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A flaw was found in the way PTRACE_TRACEME functionality was handled in the Linux kernel. This flaw could allow a local, unprivileged user to increase their privileges on the system or cause a denial of service.
The ptrace() system call is found in Unix-based operating systems and allows one process to control another by observing and manipulating another process state. This system call is frequently used for debugging and is rarely used by software in production.
This flaw can be exploited by an unprivileged local user (including malicious code running within a privileged container) to escalate their privileges on the system. The issue has been assigned CVE-2019-13272, with a severity impact of Important.
Red Hat Product Security has rated this update as having a security impact of Important.
The following Red Hat product versions are impacted:
- Red Hat Enterprise Linux 7-alt
- Red Hat Enterprise Linux 8
- Red Hat Atomic Host
- OpenShift Container Platform 4 (RHEL CoreOS)
Although Red Hat's Linux containers are not directly impacted by host vulnerabilities, their security does rely upon the integrity of the host’s kernel environment. To protect the host system from malicious containers exploiting this vulnerability, ensure that the host system is running a fixed kernel or has had the mitigation applied.
Frequently Asked Questions
Q: Does this affect containers?
A: Unprivileged containers run with podman and docker use a default seccomp policy that prevents use of the ptrace() syscall, which prevents the privilege escalation. Unprivileged containers run in Kubernetes and OpenShift 4 clusters do not use seccomp filtering by default and can use the ptrace() syscall to exploit this vulnerability.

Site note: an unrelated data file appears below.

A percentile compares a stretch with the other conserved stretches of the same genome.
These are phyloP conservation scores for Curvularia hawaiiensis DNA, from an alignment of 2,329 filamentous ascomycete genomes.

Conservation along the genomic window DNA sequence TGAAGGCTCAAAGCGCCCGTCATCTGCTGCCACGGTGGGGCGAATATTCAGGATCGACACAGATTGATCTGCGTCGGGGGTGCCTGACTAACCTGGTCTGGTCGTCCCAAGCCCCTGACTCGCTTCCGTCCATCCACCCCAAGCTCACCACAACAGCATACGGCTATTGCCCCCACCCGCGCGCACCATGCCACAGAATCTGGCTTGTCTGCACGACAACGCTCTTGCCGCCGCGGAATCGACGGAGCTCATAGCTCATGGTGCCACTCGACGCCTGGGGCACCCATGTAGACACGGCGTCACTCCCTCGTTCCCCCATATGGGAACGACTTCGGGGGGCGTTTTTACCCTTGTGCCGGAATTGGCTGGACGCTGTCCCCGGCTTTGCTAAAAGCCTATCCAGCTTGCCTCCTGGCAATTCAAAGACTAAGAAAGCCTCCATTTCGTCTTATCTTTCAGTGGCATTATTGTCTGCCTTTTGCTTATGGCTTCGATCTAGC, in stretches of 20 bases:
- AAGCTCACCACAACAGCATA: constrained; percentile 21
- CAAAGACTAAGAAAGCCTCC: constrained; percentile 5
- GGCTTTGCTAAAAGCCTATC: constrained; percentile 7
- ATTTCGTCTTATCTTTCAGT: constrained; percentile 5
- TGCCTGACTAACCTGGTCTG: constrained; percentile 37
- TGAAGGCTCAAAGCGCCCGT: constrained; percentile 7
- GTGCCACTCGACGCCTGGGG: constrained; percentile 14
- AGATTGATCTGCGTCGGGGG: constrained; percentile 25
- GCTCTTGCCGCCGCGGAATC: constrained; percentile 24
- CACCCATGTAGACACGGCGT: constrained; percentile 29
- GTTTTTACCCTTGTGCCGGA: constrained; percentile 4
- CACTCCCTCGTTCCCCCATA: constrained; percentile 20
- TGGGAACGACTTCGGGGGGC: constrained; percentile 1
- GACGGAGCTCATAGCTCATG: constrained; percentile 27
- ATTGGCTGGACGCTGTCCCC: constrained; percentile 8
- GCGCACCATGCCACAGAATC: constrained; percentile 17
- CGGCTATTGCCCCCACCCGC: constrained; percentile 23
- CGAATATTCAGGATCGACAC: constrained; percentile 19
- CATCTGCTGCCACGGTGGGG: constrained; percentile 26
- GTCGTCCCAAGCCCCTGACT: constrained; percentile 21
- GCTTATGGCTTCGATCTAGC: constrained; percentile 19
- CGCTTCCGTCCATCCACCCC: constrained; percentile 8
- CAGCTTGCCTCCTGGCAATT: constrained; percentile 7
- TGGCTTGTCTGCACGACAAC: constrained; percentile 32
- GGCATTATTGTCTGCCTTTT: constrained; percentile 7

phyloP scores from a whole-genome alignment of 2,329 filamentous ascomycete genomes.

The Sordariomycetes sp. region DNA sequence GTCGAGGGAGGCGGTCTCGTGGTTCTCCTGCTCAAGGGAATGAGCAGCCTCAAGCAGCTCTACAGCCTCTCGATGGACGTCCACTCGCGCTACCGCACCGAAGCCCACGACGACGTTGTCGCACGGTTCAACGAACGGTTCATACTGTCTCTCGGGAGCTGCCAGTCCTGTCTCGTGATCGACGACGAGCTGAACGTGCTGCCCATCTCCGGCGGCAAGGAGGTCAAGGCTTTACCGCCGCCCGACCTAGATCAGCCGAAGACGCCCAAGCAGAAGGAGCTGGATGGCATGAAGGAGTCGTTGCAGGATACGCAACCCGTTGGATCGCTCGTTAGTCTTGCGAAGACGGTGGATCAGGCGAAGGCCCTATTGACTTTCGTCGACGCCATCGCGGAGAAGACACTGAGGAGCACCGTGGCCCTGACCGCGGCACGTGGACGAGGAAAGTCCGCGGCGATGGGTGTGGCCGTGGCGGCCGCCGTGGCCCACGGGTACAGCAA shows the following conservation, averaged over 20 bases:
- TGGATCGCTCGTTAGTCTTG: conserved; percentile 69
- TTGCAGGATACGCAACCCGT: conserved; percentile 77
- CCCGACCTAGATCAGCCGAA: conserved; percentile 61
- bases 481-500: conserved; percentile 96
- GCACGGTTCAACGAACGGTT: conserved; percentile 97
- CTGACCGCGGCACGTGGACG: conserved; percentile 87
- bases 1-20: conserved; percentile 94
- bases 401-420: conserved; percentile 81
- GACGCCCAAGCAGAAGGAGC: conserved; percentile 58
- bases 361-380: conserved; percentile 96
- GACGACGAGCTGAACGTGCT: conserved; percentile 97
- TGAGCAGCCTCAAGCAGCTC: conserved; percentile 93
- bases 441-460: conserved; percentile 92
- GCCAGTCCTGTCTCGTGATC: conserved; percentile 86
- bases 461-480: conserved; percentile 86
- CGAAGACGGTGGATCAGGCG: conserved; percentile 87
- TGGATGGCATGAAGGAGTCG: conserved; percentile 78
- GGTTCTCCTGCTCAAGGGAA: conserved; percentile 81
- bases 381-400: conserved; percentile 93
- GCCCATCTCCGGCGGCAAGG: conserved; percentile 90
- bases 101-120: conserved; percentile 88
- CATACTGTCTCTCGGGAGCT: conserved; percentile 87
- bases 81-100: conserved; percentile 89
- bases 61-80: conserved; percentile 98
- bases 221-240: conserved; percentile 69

Even if the ptrace() syscall is filtered with seccomp, unprivileged containers can cause a denial of service on the host system (kernel crash) by exploiting this vulnerability. Filtering of ptrace() only prevents privilege escalation.
Q: What are the side effects of denying ptrace?
A: Any tool that relies on the ptrace system call will probably not work correctly. Tools such as debuggers, syscall tracers, and reverse engineering tools may not work correctly.
Q: Does denying ptrace in the host affect my containers?
A: Yes, it is a system-wide mitigation.
Red Hat customers running affected versions of the Red Hat products are strongly recommended to update them as soon as errata are available. Customers are urged to apply the appropriate updates immediately.
At this time, there is no reliable method to detect whether the exploit has successfully been run on a system as the exploit leaves no evidence.
Red Hat Product Security strongly recommends customers review the threat profile of their systems and address their higher-profile systems first.
The reproducer example shown in Google Project Zero's example can be mitigated by configuring SELinux to deny ptrace.
Customers are advised to take a risk-based approach to mitigating this issue. Systems that require high degrees of security and trust should be addressed first and should be isolated from untrusted systems until such time as treatments can be applied to those systems to reduce the risk of exploit.
To deny ptrace:
Enable the SELinux “Enforcing” mode.
If necessary, reboot the system to enable SELinux (see Red Hat Enterprise Linux 8 guide on Enabling SELinux).
Configure SELinux to deny ptrace (by default, the deny_ptrace boolean is disabled). The SELinux boolean setting deny_ptrace will deny all processes, even those that are running in unconfined_t domains, from being able to use ptrace() on other processes.
To deny ptrace, run:
~]# setsebool -P deny_ptrace on
The -P parameter to the setsebool command makes persistent changes. Do not use the -P parameter if you do not want changes to persist across reboots.
Verify that the deny_ptrace boolean is enabled:
~]$ getsebool deny_ptrace deny_ptrace --> on
** Note: Disabling ptrace will also affect the functionality of some userspace utilities that use the ptrace system call (such as gdb and strace) from working correctly. This SELinux boolean can be disabled to allow these tools to work when the kernel has been updated with the setsebool command:
~]# setsebool -P deny_ptrace off
At this time, there is no known performance impact of disabling ptrace functionality.